Australian Picker - Blackbourn 441

By: Rob Blackbourn

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ferrari race car cabin ferrari race car cabin

While keeping your eye on the prize can bring success, it seems the quality of the prizes can vary quite a bit

A recent internet article about a bloke buying a down-at-heel, 1957 Testa Rossa Ferrari for $8000 was a ripper read. In the early-1970s an American truck-driver heard that a Testa Rossa was ‘chained up in a carport somewhere in Sacramento’. A practical man with a can-do attitude, he grabbed some maps and headed tout de suite to Sacramento to conduct a street-by-street, house-by-house hunt for his dream car. Perhaps not unexpectedly the search didn’t yield the prize. The breakthrough came when another enthusiast heard about his efforts and made some enquiries on his behalf before pointing him in the right direction. After complex and lengthy negotiations stretching over almost 12 months ("…it was like pulling teeth, like you were trying to buy his kid or something.") our man finally got his hands on the project Ferrari.

A bit earlier I was on a similar quest, not however chasing Prancing Horse exotica in California – I just needed a late-1930s to early-1940s Ford from anywhere near home in Melbourne. My dream machine at the time, a beaut 1941 ex-military Ford 1-tonner, had just become my nightmare. After finding it in a Clayton truck wrecker’s yard six months before with the bonnet in the back and the heads off the motor, I sorted its mechanical issues, tidied it up and re-sprayed it with a low-pressure gun hooked up to a vacuum cleaner. Then after only a few weeks on the road my finest-little-truck-in-the-land rewarded me by suddenly destroying its unobtanium, floating-axle rear-end. With an empty piggy bank after the truck project I needed a cheap-as-chips mechanically challenged Ford that I could put on the road by cannibalising the truck’s good bits.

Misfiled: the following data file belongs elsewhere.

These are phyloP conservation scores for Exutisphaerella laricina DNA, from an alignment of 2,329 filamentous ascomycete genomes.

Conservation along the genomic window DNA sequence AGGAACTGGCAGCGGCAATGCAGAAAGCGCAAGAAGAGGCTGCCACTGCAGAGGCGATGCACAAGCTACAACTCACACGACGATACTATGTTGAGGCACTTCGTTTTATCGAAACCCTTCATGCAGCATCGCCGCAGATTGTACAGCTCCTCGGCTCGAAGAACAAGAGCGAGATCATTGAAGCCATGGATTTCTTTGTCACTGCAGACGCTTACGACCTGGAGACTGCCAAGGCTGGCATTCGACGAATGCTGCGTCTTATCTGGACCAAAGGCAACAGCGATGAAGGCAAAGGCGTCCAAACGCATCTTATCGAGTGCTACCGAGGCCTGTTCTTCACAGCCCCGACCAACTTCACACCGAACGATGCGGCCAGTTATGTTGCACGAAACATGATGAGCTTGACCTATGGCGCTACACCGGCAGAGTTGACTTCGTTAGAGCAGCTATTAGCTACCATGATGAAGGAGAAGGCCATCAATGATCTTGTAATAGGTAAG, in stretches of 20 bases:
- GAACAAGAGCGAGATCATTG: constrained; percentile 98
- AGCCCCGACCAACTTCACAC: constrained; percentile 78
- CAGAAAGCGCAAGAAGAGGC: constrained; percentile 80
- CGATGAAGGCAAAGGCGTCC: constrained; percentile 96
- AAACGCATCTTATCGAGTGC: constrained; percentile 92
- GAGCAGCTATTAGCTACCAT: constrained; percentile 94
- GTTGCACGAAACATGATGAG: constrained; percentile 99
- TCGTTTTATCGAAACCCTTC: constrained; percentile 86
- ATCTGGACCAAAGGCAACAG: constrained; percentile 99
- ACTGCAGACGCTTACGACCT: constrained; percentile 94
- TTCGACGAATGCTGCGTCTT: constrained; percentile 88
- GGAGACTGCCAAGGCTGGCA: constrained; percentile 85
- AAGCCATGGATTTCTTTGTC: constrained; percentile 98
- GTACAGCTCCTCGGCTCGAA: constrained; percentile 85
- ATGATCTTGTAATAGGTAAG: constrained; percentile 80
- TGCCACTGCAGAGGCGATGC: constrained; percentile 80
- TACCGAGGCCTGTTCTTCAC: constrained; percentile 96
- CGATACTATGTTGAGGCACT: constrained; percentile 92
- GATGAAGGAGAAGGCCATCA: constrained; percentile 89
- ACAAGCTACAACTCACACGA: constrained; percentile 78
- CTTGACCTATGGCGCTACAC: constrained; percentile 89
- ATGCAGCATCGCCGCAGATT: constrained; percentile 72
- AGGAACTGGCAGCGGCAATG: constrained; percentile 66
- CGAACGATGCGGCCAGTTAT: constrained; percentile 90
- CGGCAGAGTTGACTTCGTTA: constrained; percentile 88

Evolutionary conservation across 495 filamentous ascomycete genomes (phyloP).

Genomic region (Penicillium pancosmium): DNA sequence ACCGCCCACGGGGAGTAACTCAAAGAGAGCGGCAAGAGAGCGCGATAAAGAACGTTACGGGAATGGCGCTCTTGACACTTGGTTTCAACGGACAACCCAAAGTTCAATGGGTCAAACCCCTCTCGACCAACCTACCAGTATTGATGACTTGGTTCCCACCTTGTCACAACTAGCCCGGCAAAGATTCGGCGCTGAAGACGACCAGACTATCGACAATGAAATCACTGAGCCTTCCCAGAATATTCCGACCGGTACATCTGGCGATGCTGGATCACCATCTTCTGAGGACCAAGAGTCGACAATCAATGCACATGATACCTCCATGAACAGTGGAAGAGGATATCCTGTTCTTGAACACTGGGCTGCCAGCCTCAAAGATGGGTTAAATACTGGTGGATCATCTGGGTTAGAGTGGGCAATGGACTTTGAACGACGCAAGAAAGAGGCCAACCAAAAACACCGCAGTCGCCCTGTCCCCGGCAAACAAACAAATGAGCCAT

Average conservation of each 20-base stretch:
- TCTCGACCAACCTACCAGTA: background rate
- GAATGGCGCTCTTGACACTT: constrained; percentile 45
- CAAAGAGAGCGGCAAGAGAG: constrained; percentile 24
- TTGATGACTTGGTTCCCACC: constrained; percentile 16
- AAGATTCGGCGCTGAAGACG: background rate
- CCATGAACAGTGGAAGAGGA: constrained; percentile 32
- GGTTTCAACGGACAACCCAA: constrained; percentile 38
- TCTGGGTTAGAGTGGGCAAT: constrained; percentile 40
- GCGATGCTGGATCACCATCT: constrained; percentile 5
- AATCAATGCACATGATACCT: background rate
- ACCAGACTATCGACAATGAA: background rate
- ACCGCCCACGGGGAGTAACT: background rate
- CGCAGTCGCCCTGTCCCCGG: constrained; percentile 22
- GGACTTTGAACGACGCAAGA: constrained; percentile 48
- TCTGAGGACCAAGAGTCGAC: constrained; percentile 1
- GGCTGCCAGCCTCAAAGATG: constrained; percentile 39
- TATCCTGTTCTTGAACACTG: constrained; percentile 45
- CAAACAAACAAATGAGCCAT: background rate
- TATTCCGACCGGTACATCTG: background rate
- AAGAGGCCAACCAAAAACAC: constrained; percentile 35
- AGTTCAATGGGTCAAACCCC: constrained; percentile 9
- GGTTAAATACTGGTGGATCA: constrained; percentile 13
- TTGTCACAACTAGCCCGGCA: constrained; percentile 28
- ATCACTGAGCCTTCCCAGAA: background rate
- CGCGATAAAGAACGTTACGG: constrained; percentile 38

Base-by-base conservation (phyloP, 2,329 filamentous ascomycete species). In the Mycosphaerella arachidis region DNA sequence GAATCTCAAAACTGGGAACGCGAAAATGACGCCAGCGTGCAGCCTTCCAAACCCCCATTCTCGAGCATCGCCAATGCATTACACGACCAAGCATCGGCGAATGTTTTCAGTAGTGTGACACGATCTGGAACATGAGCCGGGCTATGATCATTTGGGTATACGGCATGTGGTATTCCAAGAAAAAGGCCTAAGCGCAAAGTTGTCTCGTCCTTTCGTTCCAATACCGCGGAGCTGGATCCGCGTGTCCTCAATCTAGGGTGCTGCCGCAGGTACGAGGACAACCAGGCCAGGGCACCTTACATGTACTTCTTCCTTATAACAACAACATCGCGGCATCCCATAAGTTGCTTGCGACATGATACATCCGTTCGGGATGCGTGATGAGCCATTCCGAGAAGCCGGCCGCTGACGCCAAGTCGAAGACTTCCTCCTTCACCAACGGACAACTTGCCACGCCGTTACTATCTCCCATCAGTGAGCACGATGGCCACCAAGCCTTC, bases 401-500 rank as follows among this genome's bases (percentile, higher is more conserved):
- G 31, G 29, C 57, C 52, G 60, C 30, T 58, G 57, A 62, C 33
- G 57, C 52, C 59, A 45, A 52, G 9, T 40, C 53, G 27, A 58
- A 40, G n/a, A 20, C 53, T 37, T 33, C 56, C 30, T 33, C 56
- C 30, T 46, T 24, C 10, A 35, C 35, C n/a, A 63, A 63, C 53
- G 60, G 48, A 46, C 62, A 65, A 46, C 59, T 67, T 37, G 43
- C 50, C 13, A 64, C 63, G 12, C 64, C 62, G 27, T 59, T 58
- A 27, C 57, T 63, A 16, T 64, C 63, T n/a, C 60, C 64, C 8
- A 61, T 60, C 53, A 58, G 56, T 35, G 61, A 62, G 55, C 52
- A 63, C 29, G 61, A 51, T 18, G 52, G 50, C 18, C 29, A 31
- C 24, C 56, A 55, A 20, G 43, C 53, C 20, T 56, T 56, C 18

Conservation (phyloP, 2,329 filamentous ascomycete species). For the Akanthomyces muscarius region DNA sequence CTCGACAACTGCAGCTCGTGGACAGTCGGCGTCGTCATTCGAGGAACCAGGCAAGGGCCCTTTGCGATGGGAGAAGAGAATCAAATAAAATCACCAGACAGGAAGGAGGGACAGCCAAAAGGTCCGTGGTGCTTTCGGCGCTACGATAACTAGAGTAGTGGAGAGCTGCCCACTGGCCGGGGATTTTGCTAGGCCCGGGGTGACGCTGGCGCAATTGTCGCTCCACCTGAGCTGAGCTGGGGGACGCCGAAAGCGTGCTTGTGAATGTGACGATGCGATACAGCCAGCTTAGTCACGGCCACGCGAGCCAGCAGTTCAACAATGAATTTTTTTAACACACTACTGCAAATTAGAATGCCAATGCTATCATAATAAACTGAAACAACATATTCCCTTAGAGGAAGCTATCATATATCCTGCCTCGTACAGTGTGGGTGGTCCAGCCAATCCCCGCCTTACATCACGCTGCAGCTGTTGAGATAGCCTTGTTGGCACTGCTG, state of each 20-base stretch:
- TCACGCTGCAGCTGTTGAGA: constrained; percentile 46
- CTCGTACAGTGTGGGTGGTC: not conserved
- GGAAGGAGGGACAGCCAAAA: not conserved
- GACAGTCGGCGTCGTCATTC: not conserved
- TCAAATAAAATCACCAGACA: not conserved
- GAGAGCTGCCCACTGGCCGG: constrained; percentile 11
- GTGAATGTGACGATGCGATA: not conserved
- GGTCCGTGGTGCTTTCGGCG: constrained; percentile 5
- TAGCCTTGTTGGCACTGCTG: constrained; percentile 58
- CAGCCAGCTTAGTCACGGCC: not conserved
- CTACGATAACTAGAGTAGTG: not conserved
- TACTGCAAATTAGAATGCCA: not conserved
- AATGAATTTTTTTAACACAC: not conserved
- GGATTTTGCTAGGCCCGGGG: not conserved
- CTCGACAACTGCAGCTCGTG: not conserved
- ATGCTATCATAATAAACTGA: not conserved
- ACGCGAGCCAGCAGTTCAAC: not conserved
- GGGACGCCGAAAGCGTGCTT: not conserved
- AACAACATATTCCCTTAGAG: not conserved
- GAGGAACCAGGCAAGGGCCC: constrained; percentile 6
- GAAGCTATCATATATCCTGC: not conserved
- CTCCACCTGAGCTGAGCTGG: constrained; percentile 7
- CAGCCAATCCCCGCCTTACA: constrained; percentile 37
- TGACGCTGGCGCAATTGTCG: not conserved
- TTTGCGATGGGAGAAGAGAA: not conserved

A grapevine message mentioned the sighting of a 1940 Ford sedan being rolled into a garage a few years earlier that might still be there. But it was hazy about the location. The house was next door to a police station – wait for it – in an eastern suburb close to Melbourne.

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Heading east from central Melbourne on my motor bike I soon ruled out the inner suburban cop-shops. All those from Collingwood to Camberwell were among shops, but no houses. Then I remembered going to a dance a few kays away at the Balwyn RSL once. It was opposite the Balwyn police station in those days…

"Sorry to trouble you like this," said I, to the elderly woman answering the door of the 1940s house with attached single-car garage, next to the Balwyn police station. "But do you have an old car in your garage by any chance?"

"If you want it you can have it," she replied. "And would you like a cup of tea, love?"

Yep, a 1940 Ford Standard model V8. Tyres flat. Headlights missing. Radiator sold for scrap. Everything else pretty much there. Body basically straight with patchy paint. Interior not too bad.

Getting it on the road was surprisingly drama-free. With the truck’s radiator, headlights, battery, fuel pump, some fresh petrol and a few miscellaneous bits in place she fired up a treat. Although the motor burned a bit of oil the old Ford was in reasonable mechanical nick throughout. Pity that the tall ute radiator jacked the bonnet up a bit though.

The Ford saw me through happily to my next tax refund when it made way for my first Holden, an FE panel van. The Testa Rossa and Ford stories diverge radically at the epilogue stage. After 12 years or more, and heaps of restoration, Ferrari man traded it for a Lister Corvette, a Cooper Monaco, an M-20 McLaren and a D-type Jaguar, with $250,000 cash thrown in. I sold the Ford after six months to a bunch of kids as a paddock bomb for $50.

 

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